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Britain's oldest independent car marque - AC, celebrated 100 years of production in 2001.
The AC Story
John Weller and his friend John Portwine (a London butcher, whose business is still in family hands and trading in Covent Garden today) had a vision for a new motor car at the beginning of the last century. Weller was an innovative engineer and inventor and set up in partnership with three of his brothers as motor engineers, repairers and manufacturers of both cars and motor cycles. Weller Bros. were appointed as repair agents for De Dion et Bouton vehicles and commenced manufacturing vehicles to their own design.
On the 8 March 1901, they started producing cars and actively advertising their products. Preliminary work also commenced on what was to become the '20 H.P. Weller Touring Car'.
By 1902, when Weller Bros. was appointed Official Repairer to the Automobile Club, it was becoming apparent that the business needed additional working capital and John Portwine, who with his brothers operated at least eight butchers shops in London, provided the additional working capital required. Thus in 1902, Weller Bros. Ltd was formed with the four Weller brothers and Portwine as both shareholders and directors. This Company then entered into an Agreement with the original Weller Bros. to buy the business for £1,700. This was to include all stock, debts, goodwill and existing orders. The brothers were paid out in shares whilst Portwine injected cash to provide the additional working capital required to expand the business.
At the Automobile Show staged at Crystal Palace in January 1903, Weller Bros. Ltd exhibited both a 10 H.P. and a 20 H.P. Weller Touring Car. Within a year, it was decided to go into production with a three wheel commercial vehicle, the 'AutoCarrier' (from which the 'AC' name was derived) and thus in 1904 the business became Autocars and Accessories Ltd. The AutoCarrier was a great success and initial purchasers included Boots the Chemist, Selfridges, Associated Newspapers, Carr's Biscuits and Great Western Railway as well as many others. By 1909, the name had become Autocarriers Ltd and the logo that we know today was being used. In 1911 the company moved to the famous premises in Thames Ditton.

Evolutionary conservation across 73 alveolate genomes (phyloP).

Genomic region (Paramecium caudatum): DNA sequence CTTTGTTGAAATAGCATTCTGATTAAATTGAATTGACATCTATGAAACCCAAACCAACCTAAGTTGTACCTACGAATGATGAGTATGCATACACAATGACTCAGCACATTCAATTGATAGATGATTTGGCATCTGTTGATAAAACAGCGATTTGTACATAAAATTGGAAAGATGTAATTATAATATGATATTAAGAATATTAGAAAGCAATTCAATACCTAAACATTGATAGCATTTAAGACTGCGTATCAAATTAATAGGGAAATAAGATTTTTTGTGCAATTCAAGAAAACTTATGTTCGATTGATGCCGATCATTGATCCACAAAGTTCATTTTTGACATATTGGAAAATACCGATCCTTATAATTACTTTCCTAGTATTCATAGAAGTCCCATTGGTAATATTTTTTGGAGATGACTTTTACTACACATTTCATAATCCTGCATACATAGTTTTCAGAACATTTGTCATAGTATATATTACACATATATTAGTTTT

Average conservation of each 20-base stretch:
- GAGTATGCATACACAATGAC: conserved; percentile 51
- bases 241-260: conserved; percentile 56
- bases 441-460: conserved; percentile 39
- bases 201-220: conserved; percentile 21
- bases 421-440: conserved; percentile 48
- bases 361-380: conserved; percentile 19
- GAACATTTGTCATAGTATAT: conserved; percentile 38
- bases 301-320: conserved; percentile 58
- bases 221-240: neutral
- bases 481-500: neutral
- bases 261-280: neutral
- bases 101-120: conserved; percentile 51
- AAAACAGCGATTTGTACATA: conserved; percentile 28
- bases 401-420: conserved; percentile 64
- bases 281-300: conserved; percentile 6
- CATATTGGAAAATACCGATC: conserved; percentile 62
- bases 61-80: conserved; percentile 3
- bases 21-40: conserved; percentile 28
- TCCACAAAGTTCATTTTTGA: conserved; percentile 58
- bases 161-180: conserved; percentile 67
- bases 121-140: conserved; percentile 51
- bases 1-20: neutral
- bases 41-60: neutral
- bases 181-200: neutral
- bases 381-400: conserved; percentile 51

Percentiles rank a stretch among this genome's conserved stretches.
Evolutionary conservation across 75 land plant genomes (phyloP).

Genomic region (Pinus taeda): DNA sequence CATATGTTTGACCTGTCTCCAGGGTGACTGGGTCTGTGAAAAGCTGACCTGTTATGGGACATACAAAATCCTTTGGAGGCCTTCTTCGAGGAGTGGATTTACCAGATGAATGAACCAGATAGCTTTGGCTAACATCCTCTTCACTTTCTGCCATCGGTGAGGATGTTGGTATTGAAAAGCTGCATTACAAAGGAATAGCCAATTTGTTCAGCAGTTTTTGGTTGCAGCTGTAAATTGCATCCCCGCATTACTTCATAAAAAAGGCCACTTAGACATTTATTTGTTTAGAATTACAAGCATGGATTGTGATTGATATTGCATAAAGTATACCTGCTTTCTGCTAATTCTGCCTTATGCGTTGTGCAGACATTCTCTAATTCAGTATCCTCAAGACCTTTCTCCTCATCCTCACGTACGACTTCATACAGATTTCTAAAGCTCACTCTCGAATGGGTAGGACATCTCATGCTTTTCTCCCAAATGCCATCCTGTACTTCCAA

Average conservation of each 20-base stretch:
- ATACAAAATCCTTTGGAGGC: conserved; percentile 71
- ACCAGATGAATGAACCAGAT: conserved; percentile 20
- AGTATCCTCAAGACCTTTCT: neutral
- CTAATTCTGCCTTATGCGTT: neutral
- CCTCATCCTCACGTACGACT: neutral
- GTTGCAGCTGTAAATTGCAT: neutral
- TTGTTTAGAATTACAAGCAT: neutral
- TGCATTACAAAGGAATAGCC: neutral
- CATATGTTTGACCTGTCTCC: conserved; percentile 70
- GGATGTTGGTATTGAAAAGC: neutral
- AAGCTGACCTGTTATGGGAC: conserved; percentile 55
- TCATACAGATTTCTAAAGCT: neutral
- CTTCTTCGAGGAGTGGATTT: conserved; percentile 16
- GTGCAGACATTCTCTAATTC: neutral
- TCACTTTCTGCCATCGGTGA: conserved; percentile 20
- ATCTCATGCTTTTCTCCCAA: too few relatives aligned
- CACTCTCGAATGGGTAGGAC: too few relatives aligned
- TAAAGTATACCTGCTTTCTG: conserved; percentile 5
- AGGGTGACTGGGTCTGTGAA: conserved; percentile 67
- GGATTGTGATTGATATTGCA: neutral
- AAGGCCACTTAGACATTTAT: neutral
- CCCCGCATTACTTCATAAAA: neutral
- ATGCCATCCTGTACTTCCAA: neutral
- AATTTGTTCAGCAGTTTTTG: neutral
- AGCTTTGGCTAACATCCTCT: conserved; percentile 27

During the First World War AC concentrated on the production of shells and fuses but after the War, in 1918, a two-seat, four cylinder car costing £225 entered production. By 1922 AC's competition achievements were of increasing importance but it was setting the record for the first car in history to cover 100 miles in one hour which was their proudest victory.
By 1928 AC was one of Britain's largest car makers, producing seven different models in total but in 1930, following the economic troubles which beset every branch of industry and commerce, the Hurlock family purchased AC. In 1933 four AC's entered in the RAC Rally took prizes and soon after exports to North American began.
In the Second World War AC's facilities were turned over to military production but by 1950 five cars a week from the two litre family were being produced. Very soon afterwards, the legendary light weight AC Ace made its first appearance.
The Aceca coupe was launched at the London Motor Show in 1954 and in both 1957 and 1958 AC cars finished well up the leader board in the Le Mans classic endurance race. 1962 saw the creation of the ultimate classic - the AC Cobra. Made by shoehorning a large US Ford V8 into the lightweight AC Ace body, the result was a motoring icon - unmatched to this day. A year later the AC Cobra was embroiled in scandal when it raced along the then brand new M1 motorway at a speed not too far short of 200 mph. This exploit directly resulted in the 70 mph limit still in force to this day. The AC Cobra went on to win many plaudits - including winning The Sports Car Championship in 1965.
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